Biggest threat to apes
"For smugglers, a great ape can be more profitable than marijuana," says the New Scientist. "Once, apes were killed for bush meat and turned up on butchers' slabs across Africa. Now they are lucrative contraband, captured live and whisked on private airlines from remote landing strips in the African bush to amusement parks and the private collections of drug lords, tycoons and dictators in China, the Middle East and southeast Asia. This trade is now a greater threat to the survival of great apes than either bush meat or the destruction of their forest habitat, a study by the UN Environment Program concludes."
Get a boost from spring
"The Mozart Effect – the notion that listening to certain pieces of classical music can boost one's brainpower – was initially embraced, widely popularized, and then largely debunked," writes Tom Jacobs in Pacific Standard magazine. " Now, new research from Britain has found cognitive benefits from listening to one of the most popular pieces in the repertoire: Vivaldi's The Four Seasons. In an experiment, the work's evocative Spring section, 'particularly the well-recognized, vibrant, emotive and uplifting first movement, had the ability to enhance mental alertness and brain memories of attention and memory,' reports Northumbria University psychologist Leigh Riby. He describes his study in the journal Experimental Psychology."
Snow sculpture gets ticket
"Traffic wardens slipped up in Germany when they left a parking ticket – on a full-sized snow sculpture of a Volkswagen Beetle," says Orange Co. UK. "Pranksters had built the car overnight in a no-parking zone in Aachen, complete with outlines for its headlights, windshields and even the distinctive VW badge on the hood. 'It was incredibly realistic looking. It looked like you could get into it and drive way once you'd swept the snow off,' said one local. The wardens eventually realized they'd been had when they tried to scrape the snow off the licence plate and found there was no plate, just snow."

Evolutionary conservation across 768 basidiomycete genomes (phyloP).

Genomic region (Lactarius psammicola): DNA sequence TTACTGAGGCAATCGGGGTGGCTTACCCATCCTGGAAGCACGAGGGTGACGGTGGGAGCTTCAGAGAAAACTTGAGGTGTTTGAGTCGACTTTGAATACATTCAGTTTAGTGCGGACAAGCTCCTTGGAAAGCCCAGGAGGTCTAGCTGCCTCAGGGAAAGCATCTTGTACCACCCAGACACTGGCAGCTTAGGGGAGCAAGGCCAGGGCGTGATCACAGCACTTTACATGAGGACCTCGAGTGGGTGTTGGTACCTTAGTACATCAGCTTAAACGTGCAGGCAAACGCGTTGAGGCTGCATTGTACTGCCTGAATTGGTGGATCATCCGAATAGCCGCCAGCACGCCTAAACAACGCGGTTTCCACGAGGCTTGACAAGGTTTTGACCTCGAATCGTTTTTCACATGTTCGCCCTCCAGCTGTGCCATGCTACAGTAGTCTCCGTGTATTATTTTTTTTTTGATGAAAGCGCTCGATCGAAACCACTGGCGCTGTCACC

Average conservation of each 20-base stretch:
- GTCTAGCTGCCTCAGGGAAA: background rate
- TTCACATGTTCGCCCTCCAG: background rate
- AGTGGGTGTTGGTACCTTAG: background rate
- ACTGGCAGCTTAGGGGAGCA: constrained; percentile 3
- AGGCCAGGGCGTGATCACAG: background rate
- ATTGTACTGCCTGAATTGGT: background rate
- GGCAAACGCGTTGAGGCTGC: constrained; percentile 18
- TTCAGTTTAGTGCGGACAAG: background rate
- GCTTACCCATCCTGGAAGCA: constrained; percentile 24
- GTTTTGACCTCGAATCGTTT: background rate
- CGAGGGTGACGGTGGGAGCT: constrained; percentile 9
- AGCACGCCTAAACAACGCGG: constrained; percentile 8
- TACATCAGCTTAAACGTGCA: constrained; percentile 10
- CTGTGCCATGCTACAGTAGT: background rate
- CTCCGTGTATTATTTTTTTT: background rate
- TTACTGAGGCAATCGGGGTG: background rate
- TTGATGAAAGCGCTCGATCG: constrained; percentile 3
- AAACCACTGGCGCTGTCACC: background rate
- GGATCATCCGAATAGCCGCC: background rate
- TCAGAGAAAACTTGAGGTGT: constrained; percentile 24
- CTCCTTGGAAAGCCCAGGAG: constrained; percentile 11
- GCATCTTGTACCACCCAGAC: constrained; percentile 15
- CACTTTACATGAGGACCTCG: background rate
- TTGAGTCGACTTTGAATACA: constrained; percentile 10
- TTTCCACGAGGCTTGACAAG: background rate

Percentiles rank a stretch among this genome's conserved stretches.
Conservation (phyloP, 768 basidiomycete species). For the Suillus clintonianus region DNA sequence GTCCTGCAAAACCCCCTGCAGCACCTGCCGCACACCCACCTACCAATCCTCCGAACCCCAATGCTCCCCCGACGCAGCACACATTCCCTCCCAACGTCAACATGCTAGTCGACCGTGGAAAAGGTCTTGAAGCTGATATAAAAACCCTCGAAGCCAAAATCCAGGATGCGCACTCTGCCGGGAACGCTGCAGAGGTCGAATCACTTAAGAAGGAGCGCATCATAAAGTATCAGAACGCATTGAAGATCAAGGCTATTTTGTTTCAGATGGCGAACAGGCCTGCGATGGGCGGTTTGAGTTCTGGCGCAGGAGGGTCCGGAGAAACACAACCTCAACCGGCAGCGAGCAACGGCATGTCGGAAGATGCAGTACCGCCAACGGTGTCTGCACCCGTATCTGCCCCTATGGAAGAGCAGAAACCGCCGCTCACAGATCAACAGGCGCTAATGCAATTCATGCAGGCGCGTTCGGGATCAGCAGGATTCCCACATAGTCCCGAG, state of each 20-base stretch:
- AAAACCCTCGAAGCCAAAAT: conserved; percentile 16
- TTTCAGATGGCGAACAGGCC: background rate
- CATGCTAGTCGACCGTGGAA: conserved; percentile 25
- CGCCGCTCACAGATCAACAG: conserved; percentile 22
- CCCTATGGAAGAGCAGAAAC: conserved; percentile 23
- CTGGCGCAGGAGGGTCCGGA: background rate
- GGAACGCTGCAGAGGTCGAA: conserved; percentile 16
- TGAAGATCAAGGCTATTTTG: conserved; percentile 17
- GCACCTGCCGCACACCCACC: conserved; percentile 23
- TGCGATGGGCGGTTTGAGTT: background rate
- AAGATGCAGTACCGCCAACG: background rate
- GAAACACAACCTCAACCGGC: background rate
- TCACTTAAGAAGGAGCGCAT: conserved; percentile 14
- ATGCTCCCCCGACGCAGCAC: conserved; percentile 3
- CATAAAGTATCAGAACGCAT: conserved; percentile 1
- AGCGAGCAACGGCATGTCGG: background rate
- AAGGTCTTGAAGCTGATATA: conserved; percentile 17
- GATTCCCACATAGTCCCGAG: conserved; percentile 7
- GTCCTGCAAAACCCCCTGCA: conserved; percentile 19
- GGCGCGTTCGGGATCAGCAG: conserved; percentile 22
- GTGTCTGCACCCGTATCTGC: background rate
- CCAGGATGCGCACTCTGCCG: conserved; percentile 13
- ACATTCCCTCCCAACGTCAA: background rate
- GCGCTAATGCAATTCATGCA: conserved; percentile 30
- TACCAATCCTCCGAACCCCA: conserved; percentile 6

Fake fingers fool clock
A doctor in Sao Paulo, Brazil, was arrested after being caught in the act of using fake fingers made of silicone and imprinted with real fingerprints to defraud a hospital's biometric punch-in clock, reports Associated Press. The O Globo newspaper says the doctor, Thauane Nunes Ferreira, was detained and released Sunday. Police said the suspect confessed to using different fake fingers bearing the prints of 11 fellow doctors and 20 nurses to pretend they were showing up to work five overnight shifts each month instead of just one. Ferreira will face a charge of falsifying a public document and could get two to six years in prison.
Monster insects on the way
"One of the most ferocious insects you've ever heard of – it's the size of a quarter – is set to invade Florida this summer," reports Live Science. The Sunshine State can expect to see an explosion of shaggy-haired gallinippers, a type of giant mosquito. "As insects go, gallinippers are particularly formidable. Their eggs lie dormant for years, awaiting the floodwaters that will enable them to hatch. Even in their larval stage, gallinippers are so tough they'll eat tadpoles and other small aquatic prey. And as adults, the voracious pests feed day and night. … Their bodies are strong enough to bite through clothing, and they're known to go after pets, wild animals and even fish."
Go for a walk
"Americans are more sedentary than ever, government surveys show," reports The Wall Street Journal. People on average "take 5,117 steps a day, according to a 2010 study. … A good daily goal, by contrast, is 10,000 steps, according to the American Heart Association and other experts."
Thought du jour
"It is far more difficult to be simple than to be complicated."
John Ruskin, English art critic (1819-1900)